Handed ness and Language

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What's your 'handedness' and with which ear did you hear the words more clearly?

Right Handed, heard the words in my Right Ear
4
31%
Right Handed, heard the words in my Left Ear
4
31%
Right Handed, couldn't make out words from either Ear
2
15%
Left Handed, heard the words in my Left Ear
0
No votes
Left Handed, heard the words in my Right Ear
1
8%
Left Handed, couldn't make out words from either Ear
0
No votes
No specific Handedness, heard the words in my Right Ear
0
No votes
No specific Handedness, heard the words in my Left Ear
0
No votes
No specific Handedness, couldn't make out words from either Ear
0
No votes
Eh, speak up?
2
15%
 
Total votes: 13

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Tessa K
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Re: Handed ness and Language

Post by Tessa K » Mon Apr 19, 2021 2:53 pm

Right handed. I could hear both although the left sounded slightly louder (possibly age-related). I was using in-ear phones rather than headphones, does that make a difference?

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Re: Handed ness and Language

Post by monkey » Mon Apr 19, 2021 3:18 pm

Boustrophedon wrote:
Mon Apr 19, 2021 2:40 pm
Interesting, I had to be careful to relax and not concentrate on just one ear, I could easily choose which ear to listen with, but it took care not to do that, to hear both at once.

I much prefer to use a phone with my right ear though, probably just habit.

I am functionally ambidextrous by training*, I can write left handed but it's slow and messy, I am sure that within a week I could write fluently left handed if I had to. There are some tasks that I can only do left handed, it depends on which hand I initially taught. For instance I found driving a left hand drive car stressful, having to change gear with my right hand.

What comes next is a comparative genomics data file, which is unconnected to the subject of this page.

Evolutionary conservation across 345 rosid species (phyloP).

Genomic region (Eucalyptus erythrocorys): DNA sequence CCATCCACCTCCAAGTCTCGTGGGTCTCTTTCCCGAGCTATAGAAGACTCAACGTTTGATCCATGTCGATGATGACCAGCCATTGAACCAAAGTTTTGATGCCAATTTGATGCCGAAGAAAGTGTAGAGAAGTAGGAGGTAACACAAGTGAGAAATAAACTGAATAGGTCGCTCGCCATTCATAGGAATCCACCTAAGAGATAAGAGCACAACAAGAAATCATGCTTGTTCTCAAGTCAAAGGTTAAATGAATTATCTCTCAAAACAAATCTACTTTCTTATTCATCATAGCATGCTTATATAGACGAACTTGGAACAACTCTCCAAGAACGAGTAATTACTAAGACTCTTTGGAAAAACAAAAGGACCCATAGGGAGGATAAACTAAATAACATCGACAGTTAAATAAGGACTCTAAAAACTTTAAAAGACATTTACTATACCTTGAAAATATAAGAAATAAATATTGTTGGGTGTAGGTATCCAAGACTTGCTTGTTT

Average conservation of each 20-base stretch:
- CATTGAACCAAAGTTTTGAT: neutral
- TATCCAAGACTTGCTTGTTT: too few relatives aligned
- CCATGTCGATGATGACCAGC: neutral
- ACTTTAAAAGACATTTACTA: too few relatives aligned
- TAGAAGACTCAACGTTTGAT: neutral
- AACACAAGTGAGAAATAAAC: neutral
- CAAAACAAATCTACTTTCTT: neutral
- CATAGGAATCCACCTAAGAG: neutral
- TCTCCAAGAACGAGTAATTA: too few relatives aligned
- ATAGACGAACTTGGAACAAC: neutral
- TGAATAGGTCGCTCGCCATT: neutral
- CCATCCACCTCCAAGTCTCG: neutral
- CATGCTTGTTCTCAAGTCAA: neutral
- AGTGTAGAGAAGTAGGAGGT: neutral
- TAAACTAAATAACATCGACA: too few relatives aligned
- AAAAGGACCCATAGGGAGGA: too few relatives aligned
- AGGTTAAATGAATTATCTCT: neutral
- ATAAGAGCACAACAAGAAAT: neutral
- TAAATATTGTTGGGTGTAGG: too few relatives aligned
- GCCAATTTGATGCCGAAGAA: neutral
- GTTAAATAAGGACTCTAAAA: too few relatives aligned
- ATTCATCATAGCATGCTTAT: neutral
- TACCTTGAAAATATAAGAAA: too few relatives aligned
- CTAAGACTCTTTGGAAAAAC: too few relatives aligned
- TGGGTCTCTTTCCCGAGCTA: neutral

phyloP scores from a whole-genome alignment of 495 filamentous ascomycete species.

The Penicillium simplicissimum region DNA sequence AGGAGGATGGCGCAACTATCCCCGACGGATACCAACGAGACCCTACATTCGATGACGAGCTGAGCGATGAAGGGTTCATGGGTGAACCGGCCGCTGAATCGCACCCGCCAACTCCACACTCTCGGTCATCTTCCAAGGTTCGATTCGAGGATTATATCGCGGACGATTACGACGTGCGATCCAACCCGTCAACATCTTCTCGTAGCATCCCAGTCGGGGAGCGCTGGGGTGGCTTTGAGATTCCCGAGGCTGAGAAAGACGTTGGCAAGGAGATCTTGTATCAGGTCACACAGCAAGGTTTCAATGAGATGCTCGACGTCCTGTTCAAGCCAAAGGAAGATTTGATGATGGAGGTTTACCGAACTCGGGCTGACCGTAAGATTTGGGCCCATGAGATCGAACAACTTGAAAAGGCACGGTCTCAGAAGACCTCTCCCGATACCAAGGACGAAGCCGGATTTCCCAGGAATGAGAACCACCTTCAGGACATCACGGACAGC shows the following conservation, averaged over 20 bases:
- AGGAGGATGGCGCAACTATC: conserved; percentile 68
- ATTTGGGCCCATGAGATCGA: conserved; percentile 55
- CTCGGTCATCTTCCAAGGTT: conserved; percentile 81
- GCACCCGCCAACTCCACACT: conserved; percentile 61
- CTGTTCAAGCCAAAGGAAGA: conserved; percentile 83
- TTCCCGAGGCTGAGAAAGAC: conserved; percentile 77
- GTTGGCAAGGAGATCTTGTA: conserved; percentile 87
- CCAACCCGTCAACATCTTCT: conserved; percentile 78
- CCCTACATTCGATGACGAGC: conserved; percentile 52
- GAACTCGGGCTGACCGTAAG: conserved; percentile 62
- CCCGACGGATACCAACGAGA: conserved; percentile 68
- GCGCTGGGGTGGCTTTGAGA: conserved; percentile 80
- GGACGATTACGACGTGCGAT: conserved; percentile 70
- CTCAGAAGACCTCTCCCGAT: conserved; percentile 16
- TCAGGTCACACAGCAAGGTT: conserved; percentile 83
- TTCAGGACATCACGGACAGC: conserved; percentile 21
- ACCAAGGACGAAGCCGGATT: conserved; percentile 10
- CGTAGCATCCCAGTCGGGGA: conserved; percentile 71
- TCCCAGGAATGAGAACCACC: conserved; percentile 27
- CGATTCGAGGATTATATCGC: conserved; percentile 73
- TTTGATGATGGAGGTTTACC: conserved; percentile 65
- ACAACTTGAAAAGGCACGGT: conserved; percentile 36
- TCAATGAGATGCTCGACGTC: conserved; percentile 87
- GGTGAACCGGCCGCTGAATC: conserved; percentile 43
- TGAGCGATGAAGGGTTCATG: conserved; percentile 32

*I taught woodwork and metalwork, I used to demonstrate left handedly just to show the left handers what it looked like, but also to appreciate how it felt to use say a tenon saw for the first time. Except of course after a few years it stopped feeling any different.
The habit might have formed because your right ear is dominant (or your right hand is dominant for the task of picking up of phones and using your right hand and left ear would be weird).

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Re: Handed ness and Language

Post by monkey » Mon Apr 19, 2021 3:22 pm

Tessa K wrote:
Mon Apr 19, 2021 2:53 pm
Right handed. I could hear both although the left sounded slightly louder (possibly age-related). I was using in-ear phones rather than headphones, does that make a difference?
They might not fit your earholes the same, so possibly? When I use my in ear ones, the right hand side is more likely to fall out.

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Re: Handed ness and Language

Post by jaap » Mon Apr 19, 2021 3:34 pm

monkey wrote:
Mon Apr 19, 2021 3:18 pm
Boustrophedon wrote:
Mon Apr 19, 2021 2:40 pm
I much prefer to use a phone with my right ear though, probably just habit.
The habit might have formed because your right ear is dominant (or your right hand is dominant for the task of picking up of phones and using your right hand and left ear would be weird).
For me at least that hypothesis fails. I'm very right-handed, but almost always hold the phone in my left hand to my left ear. I would dial with the fingers of my right hand of course. So here's an alternative hypothesis: The (non-dominant) left hand is for holding something steady, e.g. a cooking pot, while the (dominant) right hand does the fine control, e.g. stirring the food.

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Re: Handed ness and Language

Post by Gfamily » Mon Apr 19, 2021 3:41 pm

monkey wrote:
Mon Apr 19, 2021 1:38 pm
Gfamily wrote:
Mon Apr 19, 2021 1:09 pm
If music is interpreted in the Broca's area* this might be relevant, but that is beyond the remit of this poll.
* I've not seen any suggestion that this is the case.
Music and Language Syntax Interact in Broca’s Area: An fMRI Study
Thanks - as ever, the quickest way to get some information is to post on the internet that "the information simply doesn't exist"